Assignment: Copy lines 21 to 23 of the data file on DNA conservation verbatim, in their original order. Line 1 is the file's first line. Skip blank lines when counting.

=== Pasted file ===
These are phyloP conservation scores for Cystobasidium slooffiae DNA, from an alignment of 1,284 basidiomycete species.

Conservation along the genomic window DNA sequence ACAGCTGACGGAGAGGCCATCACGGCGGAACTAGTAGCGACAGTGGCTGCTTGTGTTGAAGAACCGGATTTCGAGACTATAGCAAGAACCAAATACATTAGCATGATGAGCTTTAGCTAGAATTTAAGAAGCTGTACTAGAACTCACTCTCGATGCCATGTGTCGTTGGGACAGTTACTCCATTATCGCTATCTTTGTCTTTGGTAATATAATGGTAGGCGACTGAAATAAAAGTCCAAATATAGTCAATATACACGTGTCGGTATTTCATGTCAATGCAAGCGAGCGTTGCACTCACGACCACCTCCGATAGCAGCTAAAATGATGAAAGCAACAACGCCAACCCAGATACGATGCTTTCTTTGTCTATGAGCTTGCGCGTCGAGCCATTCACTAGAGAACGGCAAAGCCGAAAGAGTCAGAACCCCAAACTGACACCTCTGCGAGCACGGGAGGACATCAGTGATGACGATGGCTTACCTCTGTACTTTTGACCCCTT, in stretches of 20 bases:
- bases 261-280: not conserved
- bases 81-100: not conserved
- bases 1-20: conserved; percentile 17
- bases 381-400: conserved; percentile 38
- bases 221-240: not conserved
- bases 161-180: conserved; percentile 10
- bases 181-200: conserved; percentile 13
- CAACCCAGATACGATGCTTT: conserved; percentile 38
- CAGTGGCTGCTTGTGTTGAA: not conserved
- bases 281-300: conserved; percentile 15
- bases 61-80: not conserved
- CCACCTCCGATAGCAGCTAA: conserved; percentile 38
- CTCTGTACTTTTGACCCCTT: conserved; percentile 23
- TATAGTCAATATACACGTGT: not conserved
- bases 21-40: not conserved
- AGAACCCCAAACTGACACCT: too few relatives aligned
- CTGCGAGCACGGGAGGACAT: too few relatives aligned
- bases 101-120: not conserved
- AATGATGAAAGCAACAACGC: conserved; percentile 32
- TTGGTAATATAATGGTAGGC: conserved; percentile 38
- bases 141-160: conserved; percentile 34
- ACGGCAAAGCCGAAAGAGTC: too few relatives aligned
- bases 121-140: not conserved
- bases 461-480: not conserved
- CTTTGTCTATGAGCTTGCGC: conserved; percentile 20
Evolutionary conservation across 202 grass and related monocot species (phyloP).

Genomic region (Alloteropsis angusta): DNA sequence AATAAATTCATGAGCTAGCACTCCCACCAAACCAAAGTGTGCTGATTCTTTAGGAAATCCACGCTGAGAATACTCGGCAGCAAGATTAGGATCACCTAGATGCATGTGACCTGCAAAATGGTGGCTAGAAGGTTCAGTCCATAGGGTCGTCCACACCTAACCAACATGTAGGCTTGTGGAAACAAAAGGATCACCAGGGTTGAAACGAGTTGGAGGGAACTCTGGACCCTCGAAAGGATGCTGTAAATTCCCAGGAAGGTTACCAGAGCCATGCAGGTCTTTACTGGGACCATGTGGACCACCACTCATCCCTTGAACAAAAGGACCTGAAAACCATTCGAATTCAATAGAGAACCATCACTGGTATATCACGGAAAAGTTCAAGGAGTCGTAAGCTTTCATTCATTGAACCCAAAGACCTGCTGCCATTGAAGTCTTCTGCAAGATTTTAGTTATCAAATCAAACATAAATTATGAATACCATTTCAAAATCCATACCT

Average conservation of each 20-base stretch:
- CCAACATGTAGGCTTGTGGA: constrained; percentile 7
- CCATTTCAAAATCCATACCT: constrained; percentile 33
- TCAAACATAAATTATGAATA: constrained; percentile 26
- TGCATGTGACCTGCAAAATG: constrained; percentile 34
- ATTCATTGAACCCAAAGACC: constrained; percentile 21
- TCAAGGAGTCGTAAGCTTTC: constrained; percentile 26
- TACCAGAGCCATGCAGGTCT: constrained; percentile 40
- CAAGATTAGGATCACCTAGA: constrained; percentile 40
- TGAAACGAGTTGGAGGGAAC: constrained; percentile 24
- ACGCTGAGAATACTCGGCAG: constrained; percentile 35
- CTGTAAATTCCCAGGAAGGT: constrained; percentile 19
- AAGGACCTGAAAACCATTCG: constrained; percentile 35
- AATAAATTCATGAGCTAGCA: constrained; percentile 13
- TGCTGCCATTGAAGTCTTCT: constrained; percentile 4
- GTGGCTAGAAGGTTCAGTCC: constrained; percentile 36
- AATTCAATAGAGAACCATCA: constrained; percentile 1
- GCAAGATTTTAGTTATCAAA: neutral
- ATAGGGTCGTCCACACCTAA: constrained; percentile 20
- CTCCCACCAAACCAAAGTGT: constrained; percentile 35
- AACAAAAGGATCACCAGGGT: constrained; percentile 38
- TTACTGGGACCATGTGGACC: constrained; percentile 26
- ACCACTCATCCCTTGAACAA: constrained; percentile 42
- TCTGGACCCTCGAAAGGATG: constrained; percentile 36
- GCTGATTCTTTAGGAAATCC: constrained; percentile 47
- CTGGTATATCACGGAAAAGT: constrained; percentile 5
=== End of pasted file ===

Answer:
- AATGATGAAAGCAACAACGC: conserved; percentile 32
- TTGGTAATATAATGGTAGGC: conserved; percentile 38
- bases 141-160: conserved; percentile 34